Her lived experience in embedding co-governance offers a valuable and exceedingly rare factual insight into the co governance journey from a non-Māori perspective. She says the partnership model has strengthened their ability to collectively identify, support and drive positive change across the housing sector.
She hopes sharing the facts and promoting the truth will contribute to debunking the false claims of ignorant narratives in the public arena.
“’It’s time for everyone to face the facts, the reality is that Māori make up 50 percent of whanau on the public housing register and the largest proportion of our homeless population.
Those families are not there because they chose to be, they are there because of a broken system that has been allowed to continue failing them for too long what is currently in place is not supporting everyone, it isn’t working for Māori, we have to do things differently or nothing will change.”
Sharing responsibility equally in leadership and governance also provides a highly effective and efficient business model that fosters ongoing dedicated focus to representing your world view well.
“We share conversations collectively; we take the time to understand each other’s perspectives and we support each other in this relationship. For example, Gena and I will alternate the chairing of meetings, what that does for me is provide me time and ability to focus on being at the table, purely as a representative of Tangata Tiriti, in the same sense it gives Gena breathing space and a dedicated opportunity to focus solely on representing te ao Māori at the table.”
Tangata Tiriti co-director, Ruth Berry says taking time to build, strengthen, sustain and nurture healthy relationships is fundamental to Treaty partnership.
Ruth says productive and positive relationships are built on trust, understanding, collaboration and compromise and without a dedicated commitment to this a partnership approach will fail.
“Rihi and I pushed quite hard to make sure we were able to build our own relationship first. We are really different people but we are on the same page when it comes to values and when it comes to aspirations for this challenge.”
Ruth says starting a co-governance journey means checking egos at the door and accepting the fact that there is a lot of stuff you don’t know on either side of the spectrum.
“We needed to take that time to understand each other, understand the way we each work and engage how each other thinks and we got to a stage of almost finishing each other sentences.”
All relationships encounter difficulty or differences of opinion from time to time, but working together to navigate and support each other through those challenges is key.
“It’s a lot of what I call the ‘micro slow down to go fast’, sometimes you have to slow down to go fast rather than just push to finish things by deadline. I’m all about ideas and Rihi is very goal focused.
Goals just don’t do it for me and sometimes we have to actually slow down and stop and have the conversation and figure out what the issue may be when we can’t agree on something.”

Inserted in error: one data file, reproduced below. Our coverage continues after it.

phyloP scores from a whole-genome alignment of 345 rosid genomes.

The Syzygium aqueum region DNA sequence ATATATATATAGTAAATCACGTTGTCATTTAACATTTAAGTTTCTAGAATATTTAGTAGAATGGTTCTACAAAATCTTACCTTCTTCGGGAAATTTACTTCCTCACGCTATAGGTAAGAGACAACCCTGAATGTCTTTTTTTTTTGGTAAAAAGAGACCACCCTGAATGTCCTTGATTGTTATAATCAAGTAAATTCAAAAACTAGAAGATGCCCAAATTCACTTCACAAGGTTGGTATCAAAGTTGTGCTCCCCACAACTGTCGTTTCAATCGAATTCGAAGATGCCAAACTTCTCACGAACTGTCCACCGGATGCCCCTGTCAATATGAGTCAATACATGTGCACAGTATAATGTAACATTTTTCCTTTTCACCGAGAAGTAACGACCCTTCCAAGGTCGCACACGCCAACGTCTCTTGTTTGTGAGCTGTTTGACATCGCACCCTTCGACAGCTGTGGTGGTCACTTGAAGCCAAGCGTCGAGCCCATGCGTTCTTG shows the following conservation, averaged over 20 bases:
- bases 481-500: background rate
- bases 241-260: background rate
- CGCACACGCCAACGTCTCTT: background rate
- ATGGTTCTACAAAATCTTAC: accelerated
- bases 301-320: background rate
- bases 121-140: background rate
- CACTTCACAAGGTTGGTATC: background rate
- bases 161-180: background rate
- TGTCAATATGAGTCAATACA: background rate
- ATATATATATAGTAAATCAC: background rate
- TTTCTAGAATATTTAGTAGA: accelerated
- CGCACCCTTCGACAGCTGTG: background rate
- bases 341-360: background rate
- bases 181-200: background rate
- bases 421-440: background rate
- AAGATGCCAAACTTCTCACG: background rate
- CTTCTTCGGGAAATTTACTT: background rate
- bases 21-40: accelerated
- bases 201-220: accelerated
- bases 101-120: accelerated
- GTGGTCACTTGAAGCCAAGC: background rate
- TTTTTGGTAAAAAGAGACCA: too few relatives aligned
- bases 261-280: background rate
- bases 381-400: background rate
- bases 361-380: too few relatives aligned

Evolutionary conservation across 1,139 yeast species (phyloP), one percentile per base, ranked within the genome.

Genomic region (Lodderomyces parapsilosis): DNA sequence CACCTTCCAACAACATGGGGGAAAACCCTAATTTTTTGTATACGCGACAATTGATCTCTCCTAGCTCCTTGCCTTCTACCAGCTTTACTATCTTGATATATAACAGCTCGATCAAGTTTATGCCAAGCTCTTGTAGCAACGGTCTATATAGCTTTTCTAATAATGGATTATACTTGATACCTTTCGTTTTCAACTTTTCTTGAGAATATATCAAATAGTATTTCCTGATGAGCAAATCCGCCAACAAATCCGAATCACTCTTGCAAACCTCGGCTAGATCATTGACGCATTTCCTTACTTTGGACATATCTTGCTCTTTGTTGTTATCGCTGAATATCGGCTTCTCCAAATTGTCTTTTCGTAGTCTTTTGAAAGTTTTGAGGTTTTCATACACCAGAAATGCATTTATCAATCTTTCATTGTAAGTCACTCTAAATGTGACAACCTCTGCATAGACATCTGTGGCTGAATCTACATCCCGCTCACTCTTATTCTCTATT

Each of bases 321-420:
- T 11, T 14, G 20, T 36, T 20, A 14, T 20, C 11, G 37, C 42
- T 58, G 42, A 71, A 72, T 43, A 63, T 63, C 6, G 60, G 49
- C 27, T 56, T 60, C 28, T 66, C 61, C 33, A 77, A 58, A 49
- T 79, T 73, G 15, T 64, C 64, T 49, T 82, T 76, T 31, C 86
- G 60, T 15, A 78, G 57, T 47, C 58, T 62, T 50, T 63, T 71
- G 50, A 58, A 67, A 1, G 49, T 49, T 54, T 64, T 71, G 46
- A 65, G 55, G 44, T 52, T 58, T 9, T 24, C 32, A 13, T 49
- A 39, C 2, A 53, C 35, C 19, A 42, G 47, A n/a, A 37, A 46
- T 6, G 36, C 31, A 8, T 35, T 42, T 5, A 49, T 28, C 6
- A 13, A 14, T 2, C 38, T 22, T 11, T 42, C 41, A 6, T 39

The outcome of an approach that values the worldviews of others had led to a shift in the way BBHTC research partners are able to apply kaupapa Māori frameworks.
“An example of this is the Mauri ora framework, rather than a typical framework which traditionally comes from a scientific perspective where it was normal to fudge a te ao Māori perspective into it.
What we have seen come to fruition is that kaupapa Māori frameworks are leading the charge and the westernized models, ideals and frameworks are now being shoved into it.”
The wellbeing of our people, our communities, our iwi our hapu our whanau and our mokopuna is at the forefront of kaupapa Maori led solutions.
Tangata Whenua co-director Rihi Te Nana has always been a relentless champion of mātauranga Māori and Te Tiriti o Waitangi partnership. She is connected to communities that have created innovative housing solutions that treasure the cultural identity of whānau supporting their ability to thrive.
She believes co-leadership plays a vital role in broadening awareness and enhancing appreciation of kaupapa Māori rangahau while providing communities with the tools they need if they want to establish solutions of their own.
“One of the successes in research is where policy makers from Kāinga Ora or MHUD are now looking at our research to inform their policy development, a big goal for researchers is to impact the way in which this country and its policies are being constructed.”
Rihi says making sure the community has access to the research outcomes and resources created is the first priority.
“We need to build awareness in our communities as well, our Marae across the country looking into potential housing solutions, they need to be aware of what we have and we need to present it to them in a way that’s engaging and interesting.”
Rihi says creating the knowledge was the first step of the overall challenge, she says the new challenge is making sure it has impact.
“The goal for a researcher in yesteryear, used to be a publication and your PBRF and our goal is that somebody is reading it from a community, or a community has picked up the book about homelessness at Te Puea and they are using it and thinking about that in their own communities.”
We also want this research to guide and influence policy makers to reshape the way the future of our country is created.
“We held an online seminar recently with MHUD representatives who were totally blown away by research generated by our partners, now they use our research to inform their decision making.
Impacting change and creating a future where everyone no matter who they are or where they are from has access to safe, secure and affordable homes.